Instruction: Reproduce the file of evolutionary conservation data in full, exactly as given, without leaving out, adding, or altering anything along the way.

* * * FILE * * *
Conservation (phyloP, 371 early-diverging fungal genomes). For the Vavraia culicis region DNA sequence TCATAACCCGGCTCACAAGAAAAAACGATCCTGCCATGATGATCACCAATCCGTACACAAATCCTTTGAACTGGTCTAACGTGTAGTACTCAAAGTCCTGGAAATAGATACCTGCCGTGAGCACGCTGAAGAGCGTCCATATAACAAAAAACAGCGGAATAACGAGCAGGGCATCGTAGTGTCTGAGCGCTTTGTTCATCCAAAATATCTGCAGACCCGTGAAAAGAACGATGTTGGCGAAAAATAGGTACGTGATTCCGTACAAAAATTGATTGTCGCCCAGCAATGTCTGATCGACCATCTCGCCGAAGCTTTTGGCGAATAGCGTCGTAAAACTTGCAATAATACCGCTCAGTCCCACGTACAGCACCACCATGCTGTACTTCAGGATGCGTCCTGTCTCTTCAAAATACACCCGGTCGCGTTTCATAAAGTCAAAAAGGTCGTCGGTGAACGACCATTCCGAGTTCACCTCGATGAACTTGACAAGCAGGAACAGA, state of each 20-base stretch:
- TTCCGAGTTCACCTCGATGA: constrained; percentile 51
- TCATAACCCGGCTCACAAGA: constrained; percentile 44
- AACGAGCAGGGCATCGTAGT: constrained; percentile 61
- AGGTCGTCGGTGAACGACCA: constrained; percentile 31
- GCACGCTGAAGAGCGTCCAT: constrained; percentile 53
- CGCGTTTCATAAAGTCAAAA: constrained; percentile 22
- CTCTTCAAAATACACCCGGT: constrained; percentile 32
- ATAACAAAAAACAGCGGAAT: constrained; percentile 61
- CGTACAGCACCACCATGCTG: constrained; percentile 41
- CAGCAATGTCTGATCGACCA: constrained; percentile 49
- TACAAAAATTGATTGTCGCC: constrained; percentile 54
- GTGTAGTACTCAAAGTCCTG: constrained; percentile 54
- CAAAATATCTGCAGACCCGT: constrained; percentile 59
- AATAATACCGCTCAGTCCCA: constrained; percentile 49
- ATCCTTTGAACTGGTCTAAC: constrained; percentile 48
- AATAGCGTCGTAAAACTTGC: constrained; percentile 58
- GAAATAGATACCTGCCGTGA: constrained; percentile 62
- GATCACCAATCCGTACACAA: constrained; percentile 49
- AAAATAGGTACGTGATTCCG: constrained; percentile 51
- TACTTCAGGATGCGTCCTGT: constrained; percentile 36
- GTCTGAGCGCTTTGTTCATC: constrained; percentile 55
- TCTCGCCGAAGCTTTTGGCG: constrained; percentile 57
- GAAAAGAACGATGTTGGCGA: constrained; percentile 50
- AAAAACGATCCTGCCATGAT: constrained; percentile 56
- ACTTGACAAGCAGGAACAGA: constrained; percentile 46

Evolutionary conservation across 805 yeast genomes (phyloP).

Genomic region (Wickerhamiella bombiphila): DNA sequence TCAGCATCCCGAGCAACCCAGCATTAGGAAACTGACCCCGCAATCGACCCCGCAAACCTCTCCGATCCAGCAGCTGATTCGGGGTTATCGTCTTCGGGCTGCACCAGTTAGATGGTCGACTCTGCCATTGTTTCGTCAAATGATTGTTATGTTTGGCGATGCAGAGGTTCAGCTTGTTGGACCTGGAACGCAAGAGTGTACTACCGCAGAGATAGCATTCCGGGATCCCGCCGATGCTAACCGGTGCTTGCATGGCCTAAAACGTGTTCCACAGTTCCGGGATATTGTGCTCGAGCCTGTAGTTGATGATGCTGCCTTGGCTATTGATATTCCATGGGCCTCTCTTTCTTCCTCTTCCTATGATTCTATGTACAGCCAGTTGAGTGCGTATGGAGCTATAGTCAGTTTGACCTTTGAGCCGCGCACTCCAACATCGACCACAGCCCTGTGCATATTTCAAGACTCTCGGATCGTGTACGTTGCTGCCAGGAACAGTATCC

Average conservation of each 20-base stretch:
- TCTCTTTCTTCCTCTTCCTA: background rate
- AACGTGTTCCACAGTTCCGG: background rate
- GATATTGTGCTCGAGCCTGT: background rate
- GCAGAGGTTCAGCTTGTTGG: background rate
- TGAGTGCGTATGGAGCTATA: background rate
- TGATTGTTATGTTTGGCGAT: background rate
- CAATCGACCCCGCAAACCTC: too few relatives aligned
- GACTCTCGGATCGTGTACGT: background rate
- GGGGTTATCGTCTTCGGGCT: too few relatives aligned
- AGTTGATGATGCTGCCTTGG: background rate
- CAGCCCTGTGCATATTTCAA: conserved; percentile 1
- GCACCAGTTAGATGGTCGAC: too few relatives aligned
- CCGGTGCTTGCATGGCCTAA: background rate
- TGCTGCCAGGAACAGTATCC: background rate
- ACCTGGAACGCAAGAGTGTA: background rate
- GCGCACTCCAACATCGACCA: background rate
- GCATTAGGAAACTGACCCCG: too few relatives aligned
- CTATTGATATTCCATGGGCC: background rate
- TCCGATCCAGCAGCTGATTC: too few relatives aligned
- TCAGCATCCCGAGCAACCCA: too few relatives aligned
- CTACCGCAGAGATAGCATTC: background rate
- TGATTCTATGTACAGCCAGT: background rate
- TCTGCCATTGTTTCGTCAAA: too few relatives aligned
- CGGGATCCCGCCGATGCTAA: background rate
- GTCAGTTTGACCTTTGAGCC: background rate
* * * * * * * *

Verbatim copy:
Conservation (phyloP, 371 early-diverging fungal genomes). For the Vavraia culicis region DNA sequence TCATAACCCGGCTCACAAGAAAAAACGATCCTGCCATGATGATCACCAATCCGTACACAAATCCTTTGAACTGGTCTAACGTGTAGTACTCAAAGTCCTGGAAATAGATACCTGCCGTGAGCACGCTGAAGAGCGTCCATATAACAAAAAACAGCGGAATAACGAGCAGGGCATCGTAGTGTCTGAGCGCTTTGTTCATCCAAAATATCTGCAGACCCGTGAAAAGAACGATGTTGGCGAAAAATAGGTACGTGATTCCGTACAAAAATTGATTGTCGCCCAGCAATGTCTGATCGACCATCTCGCCGAAGCTTTTGGCGAATAGCGTCGTAAAACTTGCAATAATACCGCTCAGTCCCACGTACAGCACCACCATGCTGTACTTCAGGATGCGTCCTGTCTCTTCAAAATACACCCGGTCGCGTTTCATAAAGTCAAAAAGGTCGTCGGTGAACGACCATTCCGAGTTCACCTCGATGAACTTGACAAGCAGGAACAGA, state of each 20-base stretch:
- TTCCGAGTTCACCTCGATGA: constrained; percentile 51
- TCATAACCCGGCTCACAAGA: constrained; percentile 44
- AACGAGCAGGGCATCGTAGT: constrained; percentile 61
- AGGTCGTCGGTGAACGACCA: constrained; percentile 31
- GCACGCTGAAGAGCGTCCAT: constrained; percentile 53
- CGCGTTTCATAAAGTCAAAA: constrained; percentile 22
- CTCTTCAAAATACACCCGGT: constrained; percentile 32
- ATAACAAAAAACAGCGGAAT: constrained; percentile 61
- CGTACAGCACCACCATGCTG: constrained; percentile 41
- CAGCAATGTCTGATCGACCA: constrained; percentile 49
- TACAAAAATTGATTGTCGCC: constrained; percentile 54
- GTGTAGTACTCAAAGTCCTG: constrained; percentile 54
- CAAAATATCTGCAGACCCGT: constrained; percentile 59
- AATAATACCGCTCAGTCCCA: constrained; percentile 49
- ATCCTTTGAACTGGTCTAAC: constrained; percentile 48
- AATAGCGTCGTAAAACTTGC: constrained; percentile 58
- GAAATAGATACCTGCCGTGA: constrained; percentile 62
- GATCACCAATCCGTACACAA: constrained; percentile 49
- AAAATAGGTACGTGATTCCG: constrained; percentile 51
- TACTTCAGGATGCGTCCTGT: constrained; percentile 36
- GTCTGAGCGCTTTGTTCATC: constrained; percentile 55
- TCTCGCCGAAGCTTTTGGCG: constrained; percentile 57
- GAAAAGAACGATGTTGGCGA: constrained; percentile 50
- AAAAACGATCCTGCCATGAT: constrained; percentile 56
- ACTTGACAAGCAGGAACAGA: constrained; percentile 46

Evolutionary conservation across 805 yeast genomes (phyloP).

Genomic region (Wickerhamiella bombiphila): DNA sequence TCAGCATCCCGAGCAACCCAGCATTAGGAAACTGACCCCGCAATCGACCCCGCAAACCTCTCCGATCCAGCAGCTGATTCGGGGTTATCGTCTTCGGGCTGCACCAGTTAGATGGTCGACTCTGCCATTGTTTCGTCAAATGATTGTTATGTTTGGCGATGCAGAGGTTCAGCTTGTTGGACCTGGAACGCAAGAGTGTACTACCGCAGAGATAGCATTCCGGGATCCCGCCGATGCTAACCGGTGCTTGCATGGCCTAAAACGTGTTCCACAGTTCCGGGATATTGTGCTCGAGCCTGTAGTTGATGATGCTGCCTTGGCTATTGATATTCCATGGGCCTCTCTTTCTTCCTCTTCCTATGATTCTATGTACAGCCAGTTGAGTGCGTATGGAGCTATAGTCAGTTTGACCTTTGAGCCGCGCACTCCAACATCGACCACAGCCCTGTGCATATTTCAAGACTCTCGGATCGTGTACGTTGCTGCCAGGAACAGTATCC

Average conservation of each 20-base stretch:
- TCTCTTTCTTCCTCTTCCTA: background rate
- AACGTGTTCCACAGTTCCGG: background rate
- GATATTGTGCTCGAGCCTGT: background rate
- GCAGAGGTTCAGCTTGTTGG: background rate
- TGAGTGCGTATGGAGCTATA: background rate
- TGATTGTTATGTTTGGCGAT: background rate
- CAATCGACCCCGCAAACCTC: too few relatives aligned
- GACTCTCGGATCGTGTACGT: background rate
- GGGGTTATCGTCTTCGGGCT: too few relatives aligned
- AGTTGATGATGCTGCCTTGG: background rate
- CAGCCCTGTGCATATTTCAA: conserved; percentile 1
- GCACCAGTTAGATGGTCGAC: too few relatives aligned
- CCGGTGCTTGCATGGCCTAA: background rate
- TGCTGCCAGGAACAGTATCC: background rate
- ACCTGGAACGCAAGAGTGTA: background rate
- GCGCACTCCAACATCGACCA: background rate
- GCATTAGGAAACTGACCCCG: too few relatives aligned
- CTATTGATATTCCATGGGCC: background rate
- TCCGATCCAGCAGCTGATTC: too few relatives aligned
- TCAGCATCCCGAGCAACCCA: too few relatives aligned
- CTACCGCAGAGATAGCATTC: background rate
- TGATTCTATGTACAGCCAGT: background rate
- TCTGCCATTGTTTCGTCAAA: too few relatives aligned
- CGGGATCCCGCCGATGCTAA: background rate
- GTCAGTTTGACCTTTGAGCC: background rate